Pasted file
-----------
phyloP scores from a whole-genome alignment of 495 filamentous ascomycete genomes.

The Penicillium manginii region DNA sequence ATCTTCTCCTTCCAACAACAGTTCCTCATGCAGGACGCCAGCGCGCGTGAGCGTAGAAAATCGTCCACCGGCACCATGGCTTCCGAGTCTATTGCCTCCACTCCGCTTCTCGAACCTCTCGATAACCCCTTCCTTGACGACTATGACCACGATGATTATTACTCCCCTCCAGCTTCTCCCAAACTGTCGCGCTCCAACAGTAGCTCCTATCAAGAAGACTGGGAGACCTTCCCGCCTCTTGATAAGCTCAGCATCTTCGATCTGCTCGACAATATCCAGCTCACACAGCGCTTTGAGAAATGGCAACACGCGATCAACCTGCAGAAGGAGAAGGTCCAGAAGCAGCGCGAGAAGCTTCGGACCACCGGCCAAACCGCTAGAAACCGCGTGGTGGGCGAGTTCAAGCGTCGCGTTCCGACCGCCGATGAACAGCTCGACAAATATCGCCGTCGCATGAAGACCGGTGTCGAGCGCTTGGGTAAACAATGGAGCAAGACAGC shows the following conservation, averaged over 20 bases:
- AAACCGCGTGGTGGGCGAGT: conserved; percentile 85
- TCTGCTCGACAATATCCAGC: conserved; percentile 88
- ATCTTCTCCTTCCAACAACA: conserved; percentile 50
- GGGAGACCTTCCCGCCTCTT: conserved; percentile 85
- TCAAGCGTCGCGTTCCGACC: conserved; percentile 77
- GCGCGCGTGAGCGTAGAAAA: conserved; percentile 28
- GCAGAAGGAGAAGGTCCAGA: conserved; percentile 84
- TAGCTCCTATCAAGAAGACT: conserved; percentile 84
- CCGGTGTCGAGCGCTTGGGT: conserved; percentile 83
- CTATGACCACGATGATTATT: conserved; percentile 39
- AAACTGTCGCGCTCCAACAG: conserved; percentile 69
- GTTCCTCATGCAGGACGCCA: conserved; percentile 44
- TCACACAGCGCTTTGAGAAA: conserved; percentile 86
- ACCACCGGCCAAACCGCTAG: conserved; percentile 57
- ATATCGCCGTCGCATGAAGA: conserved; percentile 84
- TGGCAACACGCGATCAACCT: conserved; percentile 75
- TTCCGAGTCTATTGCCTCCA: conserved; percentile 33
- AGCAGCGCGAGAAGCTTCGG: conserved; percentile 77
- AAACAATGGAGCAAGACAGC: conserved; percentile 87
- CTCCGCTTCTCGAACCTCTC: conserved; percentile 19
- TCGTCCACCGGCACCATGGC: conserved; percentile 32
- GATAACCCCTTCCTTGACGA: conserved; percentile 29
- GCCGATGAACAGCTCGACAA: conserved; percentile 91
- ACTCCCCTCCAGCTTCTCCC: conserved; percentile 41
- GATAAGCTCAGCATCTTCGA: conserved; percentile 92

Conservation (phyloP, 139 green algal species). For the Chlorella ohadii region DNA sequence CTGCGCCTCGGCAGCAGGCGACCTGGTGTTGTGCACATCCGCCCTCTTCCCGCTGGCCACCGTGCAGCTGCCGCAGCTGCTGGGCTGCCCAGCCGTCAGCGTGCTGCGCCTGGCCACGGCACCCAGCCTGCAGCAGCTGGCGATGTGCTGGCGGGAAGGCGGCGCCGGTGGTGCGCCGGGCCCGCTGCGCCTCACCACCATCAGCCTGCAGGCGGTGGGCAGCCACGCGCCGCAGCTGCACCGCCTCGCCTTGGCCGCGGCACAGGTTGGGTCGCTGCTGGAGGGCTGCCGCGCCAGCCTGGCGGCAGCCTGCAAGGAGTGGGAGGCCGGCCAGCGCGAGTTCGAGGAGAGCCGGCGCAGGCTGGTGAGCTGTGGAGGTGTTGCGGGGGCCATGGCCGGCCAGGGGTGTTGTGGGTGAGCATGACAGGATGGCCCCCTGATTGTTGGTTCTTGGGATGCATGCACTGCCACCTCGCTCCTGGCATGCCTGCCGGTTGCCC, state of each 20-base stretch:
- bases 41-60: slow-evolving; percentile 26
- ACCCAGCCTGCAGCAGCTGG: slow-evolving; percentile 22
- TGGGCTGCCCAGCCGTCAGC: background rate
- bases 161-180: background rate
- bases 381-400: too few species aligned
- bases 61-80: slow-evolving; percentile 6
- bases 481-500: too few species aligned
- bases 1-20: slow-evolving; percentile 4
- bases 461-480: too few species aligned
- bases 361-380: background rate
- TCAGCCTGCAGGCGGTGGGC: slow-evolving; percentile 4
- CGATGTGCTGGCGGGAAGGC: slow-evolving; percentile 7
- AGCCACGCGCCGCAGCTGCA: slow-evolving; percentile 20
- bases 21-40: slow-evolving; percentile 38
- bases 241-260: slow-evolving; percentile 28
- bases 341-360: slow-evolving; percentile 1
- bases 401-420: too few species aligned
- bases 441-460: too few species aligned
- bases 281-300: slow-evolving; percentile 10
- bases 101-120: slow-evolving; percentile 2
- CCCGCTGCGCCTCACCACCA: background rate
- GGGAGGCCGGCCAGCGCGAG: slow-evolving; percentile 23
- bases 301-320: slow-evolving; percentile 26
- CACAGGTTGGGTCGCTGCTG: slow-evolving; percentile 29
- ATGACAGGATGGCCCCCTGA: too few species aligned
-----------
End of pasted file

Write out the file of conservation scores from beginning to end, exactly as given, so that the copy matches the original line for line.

phyloP scores from a whole-genome alignment of 495 filamentous ascomycete genomes.

The Penicillium manginii region DNA sequence ATCTTCTCCTTCCAACAACAGTTCCTCATGCAGGACGCCAGCGCGCGTGAGCGTAGAAAATCGTCCACCGGCACCATGGCTTCCGAGTCTATTGCCTCCACTCCGCTTCTCGAACCTCTCGATAACCCCTTCCTTGACGACTATGACCACGATGATTATTACTCCCCTCCAGCTTCTCCCAAACTGTCGCGCTCCAACAGTAGCTCCTATCAAGAAGACTGGGAGACCTTCCCGCCTCTTGATAAGCTCAGCATCTTCGATCTGCTCGACAATATCCAGCTCACACAGCGCTTTGAGAAATGGCAACACGCGATCAACCTGCAGAAGGAGAAGGTCCAGAAGCAGCGCGAGAAGCTTCGGACCACCGGCCAAACCGCTAGAAACCGCGTGGTGGGCGAGTTCAAGCGTCGCGTTCCGACCGCCGATGAACAGCTCGACAAATATCGCCGTCGCATGAAGACCGGTGTCGAGCGCTTGGGTAAACAATGGAGCAAGACAGC shows the following conservation, averaged over 20 bases:
- AAACCGCGTGGTGGGCGAGT: conserved; percentile 85
- TCTGCTCGACAATATCCAGC: conserved; percentile 88
- ATCTTCTCCTTCCAACAACA: conserved; percentile 50
- GGGAGACCTTCCCGCCTCTT: conserved; percentile 85
- TCAAGCGTCGCGTTCCGACC: conserved; percentile 77
- GCGCGCGTGAGCGTAGAAAA: conserved; percentile 28
- GCAGAAGGAGAAGGTCCAGA: conserved; percentile 84
- TAGCTCCTATCAAGAAGACT: conserved; percentile 84
- CCGGTGTCGAGCGCTTGGGT: conserved; percentile 83
- CTATGACCACGATGATTATT: conserved; percentile 39
- AAACTGTCGCGCTCCAACAG: conserved; percentile 69
- GTTCCTCATGCAGGACGCCA: conserved; percentile 44
- TCACACAGCGCTTTGAGAAA: conserved; percentile 86
- ACCACCGGCCAAACCGCTAG: conserved; percentile 57
- ATATCGCCGTCGCATGAAGA: conserved; percentile 84
- TGGCAACACGCGATCAACCT: conserved; percentile 75
- TTCCGAGTCTATTGCCTCCA: conserved; percentile 33
- AGCAGCGCGAGAAGCTTCGG: conserved; percentile 77
- AAACAATGGAGCAAGACAGC: conserved; percentile 87
- CTCCGCTTCTCGAACCTCTC: conserved; percentile 19
- TCGTCCACCGGCACCATGGC: conserved; percentile 32
- GATAACCCCTTCCTTGACGA: conserved; percentile 29
- GCCGATGAACAGCTCGACAA: conserved; percentile 91
- ACTCCCCTCCAGCTTCTCCC: conserved; percentile 41
- GATAAGCTCAGCATCTTCGA: conserved; percentile 92

Conservation (phyloP, 139 green algal species). For the Chlorella ohadii region DNA sequence CTGCGCCTCGGCAGCAGGCGACCTGGTGTTGTGCACATCCGCCCTCTTCCCGCTGGCCACCGTGCAGCTGCCGCAGCTGCTGGGCTGCCCAGCCGTCAGCGTGCTGCGCCTGGCCACGGCACCCAGCCTGCAGCAGCTGGCGATGTGCTGGCGGGAAGGCGGCGCCGGTGGTGCGCCGGGCCCGCTGCGCCTCACCACCATCAGCCTGCAGGCGGTGGGCAGCCACGCGCCGCAGCTGCACCGCCTCGCCTTGGCCGCGGCACAGGTTGGGTCGCTGCTGGAGGGCTGCCGCGCCAGCCTGGCGGCAGCCTGCAAGGAGTGGGAGGCCGGCCAGCGCGAGTTCGAGGAGAGCCGGCGCAGGCTGGTGAGCTGTGGAGGTGTTGCGGGGGCCATGGCCGGCCAGGGGTGTTGTGGGTGAGCATGACAGGATGGCCCCCTGATTGTTGGTTCTTGGGATGCATGCACTGCCACCTCGCTCCTGGCATGCCTGCCGGTTGCCC, state of each 20-base stretch:
- bases 41-60: slow-evolving; percentile 26
- ACCCAGCCTGCAGCAGCTGG: slow-evolving; percentile 22
- TGGGCTGCCCAGCCGTCAGC: background rate
- bases 161-180: background rate
- bases 381-400: too few species aligned
- bases 61-80: slow-evolving; percentile 6
- bases 481-500: too few species aligned
- bases 1-20: slow-evolving; percentile 4
- bases 461-480: too few species aligned
- bases 361-380: background rate
- TCAGCCTGCAGGCGGTGGGC: slow-evolving; percentile 4
- CGATGTGCTGGCGGGAAGGC: slow-evolving; percentile 7
- AGCCACGCGCCGCAGCTGCA: slow-evolving; percentile 20
- bases 21-40: slow-evolving; percentile 38
- bases 241-260: slow-evolving; percentile 28
- bases 341-360: slow-evolving; percentile 1
- bases 401-420: too few species aligned
- bases 441-460: too few species aligned
- bases 281-300: slow-evolving; percentile 10
- bases 101-120: slow-evolving; percentile 2
- CCCGCTGCGCCTCACCACCA: background rate
- GGGAGGCCGGCCAGCGCGAG: slow-evolving; percentile 23
- bases 301-320: slow-evolving; percentile 26
- CACAGGTTGGGTCGCTGCTG: slow-evolving; percentile 29
- ATGACAGGATGGCCCCCTGA: too few species aligned